Whatever one might think aesthetically about rows and rows of rather bland semi-detached houses, the reality is that it is a very comfortable way to live and people so much prefer having their own front door, on the ground, and a garden, rather than living in a tower block. Well, there is a proviso here. If there is a genial and efficient porter who watches all comings and goings, then tower block life can be very comfortable. Why so many tower blocks have become a disaster to live in is because politicians do not see the crucial importance of having a caretaker/porter. 

We have been making some rather left-field literary parallels recently. Someone on NPR radio said about The Fortnight in September here: ‘There’s more than a dash of resemblance between Fortnight and both Mrs Dalloway and To the Lighthouse, which were published a few years earlier. But there’s also a dash of Winnie-the-Pooh’s Hundred Acre Wood magic here.' This was an unexpected comment. As unexpected as when we said to one of the Persephone girls, why on earth do you think the Faber reprint of Margaret Kennedy’s The Feast has done so well and they replied, because it’s like the William books. This too was fascinating. And very true. The Feast, like the William books, is extremely safe. You won’t find anything upsetting there. The goodies are good and the baddies are bad and there are lots of characters and nothing too contentious happens, and it's the kind of book you chuckle over, so the William comparison is a perceptive, if slightly cruel, insight. Of course the cover of The Feast was a stroke of genius. Who could not resist this as a staycation book?

We have been reading the rather fascinating Mary Churchill’s War: The Wartime Letters of Churchill’s youngest daughter edited by her daughter Emma Soames. They are very much in the same spirit as Laura Grenfell in the latest edition of the Persephone Biannually (which by the way is available online here, we have recently improved the quality of the uploaded Biannually and are hoping readers abroad might start printing it out).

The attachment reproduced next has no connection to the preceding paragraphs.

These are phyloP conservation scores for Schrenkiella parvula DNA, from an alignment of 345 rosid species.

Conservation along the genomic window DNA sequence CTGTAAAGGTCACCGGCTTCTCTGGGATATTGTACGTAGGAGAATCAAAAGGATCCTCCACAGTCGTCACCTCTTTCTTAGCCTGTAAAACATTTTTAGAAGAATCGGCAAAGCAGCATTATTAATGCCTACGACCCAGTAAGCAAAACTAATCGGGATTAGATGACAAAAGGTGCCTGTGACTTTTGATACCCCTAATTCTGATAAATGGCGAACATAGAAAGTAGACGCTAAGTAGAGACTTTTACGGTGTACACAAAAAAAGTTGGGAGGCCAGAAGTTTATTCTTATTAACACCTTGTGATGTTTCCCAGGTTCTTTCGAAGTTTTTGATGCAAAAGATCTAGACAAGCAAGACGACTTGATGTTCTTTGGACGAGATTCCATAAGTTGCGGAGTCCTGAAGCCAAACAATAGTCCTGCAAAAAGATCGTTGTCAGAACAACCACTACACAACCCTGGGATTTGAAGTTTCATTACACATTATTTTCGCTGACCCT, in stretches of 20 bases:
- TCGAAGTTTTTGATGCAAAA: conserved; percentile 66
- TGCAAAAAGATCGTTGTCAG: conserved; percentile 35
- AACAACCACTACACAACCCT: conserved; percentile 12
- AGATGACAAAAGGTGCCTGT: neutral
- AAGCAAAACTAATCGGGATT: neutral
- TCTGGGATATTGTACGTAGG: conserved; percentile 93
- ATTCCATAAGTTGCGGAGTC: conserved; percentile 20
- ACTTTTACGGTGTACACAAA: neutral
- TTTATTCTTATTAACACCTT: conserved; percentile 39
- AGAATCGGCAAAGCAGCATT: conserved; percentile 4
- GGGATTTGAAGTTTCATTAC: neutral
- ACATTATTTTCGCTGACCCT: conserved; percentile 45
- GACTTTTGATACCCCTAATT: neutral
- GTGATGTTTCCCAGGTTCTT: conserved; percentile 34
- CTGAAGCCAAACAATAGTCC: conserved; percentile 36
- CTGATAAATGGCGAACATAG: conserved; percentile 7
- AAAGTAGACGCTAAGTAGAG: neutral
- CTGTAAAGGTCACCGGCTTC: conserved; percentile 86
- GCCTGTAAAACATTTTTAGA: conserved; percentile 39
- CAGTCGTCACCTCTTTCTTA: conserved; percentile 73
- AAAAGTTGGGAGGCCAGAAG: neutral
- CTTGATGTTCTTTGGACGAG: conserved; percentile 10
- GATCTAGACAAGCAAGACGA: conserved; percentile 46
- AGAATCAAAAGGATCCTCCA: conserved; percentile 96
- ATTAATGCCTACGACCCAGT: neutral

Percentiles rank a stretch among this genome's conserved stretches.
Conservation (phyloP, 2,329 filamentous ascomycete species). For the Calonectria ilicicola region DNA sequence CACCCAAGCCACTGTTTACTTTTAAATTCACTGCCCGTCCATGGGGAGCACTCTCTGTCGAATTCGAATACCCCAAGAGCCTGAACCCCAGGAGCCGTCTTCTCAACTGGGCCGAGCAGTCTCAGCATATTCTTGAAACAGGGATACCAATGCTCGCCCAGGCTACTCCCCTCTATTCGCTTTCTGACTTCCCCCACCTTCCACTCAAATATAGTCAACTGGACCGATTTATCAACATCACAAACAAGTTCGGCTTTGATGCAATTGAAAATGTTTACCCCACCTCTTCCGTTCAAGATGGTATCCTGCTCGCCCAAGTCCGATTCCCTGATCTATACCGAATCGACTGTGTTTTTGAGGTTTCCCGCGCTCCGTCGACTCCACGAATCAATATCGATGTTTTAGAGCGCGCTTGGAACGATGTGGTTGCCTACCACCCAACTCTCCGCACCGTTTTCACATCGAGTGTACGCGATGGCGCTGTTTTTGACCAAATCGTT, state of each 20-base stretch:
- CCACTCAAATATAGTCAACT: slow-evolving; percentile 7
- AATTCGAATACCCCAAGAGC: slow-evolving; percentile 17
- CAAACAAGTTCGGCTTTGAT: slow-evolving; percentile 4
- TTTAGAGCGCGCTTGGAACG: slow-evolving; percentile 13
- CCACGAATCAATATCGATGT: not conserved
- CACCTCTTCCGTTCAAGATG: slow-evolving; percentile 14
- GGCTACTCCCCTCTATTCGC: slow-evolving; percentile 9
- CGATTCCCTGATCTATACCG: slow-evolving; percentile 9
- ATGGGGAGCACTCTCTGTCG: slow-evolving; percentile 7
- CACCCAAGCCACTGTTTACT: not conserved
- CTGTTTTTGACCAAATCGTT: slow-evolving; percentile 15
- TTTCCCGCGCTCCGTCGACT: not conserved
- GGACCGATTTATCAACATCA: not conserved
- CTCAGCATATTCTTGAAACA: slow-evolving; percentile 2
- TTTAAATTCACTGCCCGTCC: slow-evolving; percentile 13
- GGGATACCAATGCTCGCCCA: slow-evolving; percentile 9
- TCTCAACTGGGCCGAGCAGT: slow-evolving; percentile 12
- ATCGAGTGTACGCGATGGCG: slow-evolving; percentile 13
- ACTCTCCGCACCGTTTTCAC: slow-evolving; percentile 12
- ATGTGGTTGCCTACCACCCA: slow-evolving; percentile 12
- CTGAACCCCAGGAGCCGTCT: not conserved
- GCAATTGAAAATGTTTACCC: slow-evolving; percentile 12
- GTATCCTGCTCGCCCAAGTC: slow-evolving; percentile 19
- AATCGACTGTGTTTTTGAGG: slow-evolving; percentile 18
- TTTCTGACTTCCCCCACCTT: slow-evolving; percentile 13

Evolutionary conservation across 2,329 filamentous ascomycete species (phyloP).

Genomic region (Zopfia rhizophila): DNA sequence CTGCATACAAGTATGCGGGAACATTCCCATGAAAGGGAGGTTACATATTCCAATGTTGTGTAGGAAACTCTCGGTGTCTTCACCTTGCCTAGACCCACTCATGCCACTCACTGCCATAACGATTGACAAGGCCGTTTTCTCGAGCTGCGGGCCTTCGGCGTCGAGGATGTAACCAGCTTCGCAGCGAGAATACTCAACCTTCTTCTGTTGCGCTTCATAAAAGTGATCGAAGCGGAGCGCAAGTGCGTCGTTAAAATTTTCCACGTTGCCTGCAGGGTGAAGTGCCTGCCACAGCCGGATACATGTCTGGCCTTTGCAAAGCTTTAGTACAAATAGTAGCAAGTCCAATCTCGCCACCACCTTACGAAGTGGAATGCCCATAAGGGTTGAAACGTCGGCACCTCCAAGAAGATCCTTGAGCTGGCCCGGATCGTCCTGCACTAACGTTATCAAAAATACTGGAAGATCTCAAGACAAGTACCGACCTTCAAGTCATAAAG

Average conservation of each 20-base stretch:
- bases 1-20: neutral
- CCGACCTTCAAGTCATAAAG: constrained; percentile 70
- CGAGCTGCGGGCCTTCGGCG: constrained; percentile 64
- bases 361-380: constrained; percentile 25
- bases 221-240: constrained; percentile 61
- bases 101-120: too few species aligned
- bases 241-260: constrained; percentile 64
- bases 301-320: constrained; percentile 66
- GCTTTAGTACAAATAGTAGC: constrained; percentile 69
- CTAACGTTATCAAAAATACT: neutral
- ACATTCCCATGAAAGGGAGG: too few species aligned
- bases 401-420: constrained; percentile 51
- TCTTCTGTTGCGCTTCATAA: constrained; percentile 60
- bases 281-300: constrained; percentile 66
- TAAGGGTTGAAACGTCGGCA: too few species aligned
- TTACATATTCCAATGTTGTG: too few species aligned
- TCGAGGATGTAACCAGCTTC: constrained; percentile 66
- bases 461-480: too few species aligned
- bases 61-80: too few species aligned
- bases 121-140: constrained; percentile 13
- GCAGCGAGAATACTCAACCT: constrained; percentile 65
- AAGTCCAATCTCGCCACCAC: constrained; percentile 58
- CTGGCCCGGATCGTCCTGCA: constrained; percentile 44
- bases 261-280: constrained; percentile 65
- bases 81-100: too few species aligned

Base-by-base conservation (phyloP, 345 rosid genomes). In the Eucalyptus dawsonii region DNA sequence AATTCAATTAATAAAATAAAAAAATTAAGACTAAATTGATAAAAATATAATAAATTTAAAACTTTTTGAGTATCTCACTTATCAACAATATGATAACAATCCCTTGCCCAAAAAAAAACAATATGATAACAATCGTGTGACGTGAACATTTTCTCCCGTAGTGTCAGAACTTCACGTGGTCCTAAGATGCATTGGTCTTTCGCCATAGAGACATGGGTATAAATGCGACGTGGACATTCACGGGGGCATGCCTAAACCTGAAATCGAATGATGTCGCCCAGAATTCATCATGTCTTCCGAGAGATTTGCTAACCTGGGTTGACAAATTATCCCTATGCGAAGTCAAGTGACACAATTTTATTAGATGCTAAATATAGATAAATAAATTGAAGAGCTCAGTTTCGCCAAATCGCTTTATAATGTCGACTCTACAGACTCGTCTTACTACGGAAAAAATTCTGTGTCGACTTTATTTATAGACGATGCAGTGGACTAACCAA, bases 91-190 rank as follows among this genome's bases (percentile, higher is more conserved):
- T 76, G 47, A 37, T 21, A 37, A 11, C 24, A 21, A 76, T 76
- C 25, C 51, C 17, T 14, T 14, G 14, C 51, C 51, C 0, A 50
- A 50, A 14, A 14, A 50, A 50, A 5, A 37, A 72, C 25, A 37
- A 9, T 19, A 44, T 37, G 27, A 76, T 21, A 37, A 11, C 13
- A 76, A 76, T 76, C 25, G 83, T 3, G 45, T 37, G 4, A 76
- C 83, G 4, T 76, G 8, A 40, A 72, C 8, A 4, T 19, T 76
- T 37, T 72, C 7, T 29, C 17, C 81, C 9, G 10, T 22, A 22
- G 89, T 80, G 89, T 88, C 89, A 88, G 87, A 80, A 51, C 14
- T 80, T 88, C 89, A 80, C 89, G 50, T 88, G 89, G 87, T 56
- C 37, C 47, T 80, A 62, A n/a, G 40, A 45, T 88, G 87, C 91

Everyonel loved the film of The Dig and now Barbara Wagstaff and Mercie Lack’s Sutton Hoo photographs have been catalogued and are miraculously and freely available online here.

There was a letter in the FT pointing out that over half of London’s front gardens have been paved over which means more flooding, warmer houses and no trees, plants and soil to absorb CO2 and air pollutants. And what a disaster this will be in the long term.

A marvellous building has won the 2021 RIBA Stirling prize, which is unusual. It’s not that the building is particularly beautiful. It’s that Kingston University’s six storey Town House is a hymn to one of the reasons for going to university: meeting people, 'It is a place of wide sociable staircases, broad public terraces,  and open-plan study areas that look across to dance studios and performance spaces. In its free-flowing generosity, it is the opposite of the usual institutional world of silo-ed academic departments protected by swipe cards. This is a welcoming, transparent place, where the public is free to roam' (here).

Hurrah for Dublin based architects Yvonne Farrell and Shelley McNamara. And how absolutely phenomenal: a new building which actually cares about the happiness of the people using it!

Today the new Holocaust gallery opens at the Imperial War Museum and alas we must all go. Jonathan Freedland’s article about it is here.

Sim Fine Art has published another edition of Holding the Line: The Art of the War Years, they are exhibiting at Olympia from November 1-7.

And Bath is holding its annual MozartFest at the Assembly Rooms from November 13th-20th, details here.

Finally The Chair on Netflix. Everyone in the office has heard us harp on about its brilliance. But it is in fact essential viewing. The scene where the charismatic lecturer misguidedly makes a point by doing a Nazi strut and then is accused of being a Nazi is germane to all of us who try to discuss today’s contentious issues without being caught out by people willing or waiting to pounce. We are even loathe to use the phrase domestic feminism any more in case it is suddenly deemed politically incorrect. To take another example, there is a new book by Ann Oakley called Forgotten Wives: How women get written out of history. It 'examines the ways in which the institution and status of marriage has contributed to the active "disremembering" of women’s achievements. Drawing on archives, biographies, autobiographies and historical accounts, Ann Oakley interrogates conventions of history and biography using the case studies of four women married to well-known men – Charlotte Shaw, Mary Booth, Jeannette Tawney and Janet Beveridge.' There is a lot one might  add about this ancient and contentious issue (which is so admirably addressed in Middlemarch) but, again, it would be hard to write honestly about it in a language that everyone would accept – or forgive.

Nicola Beauman

Persephone Books

8 Edgar Buildings

Bath BA1 2EE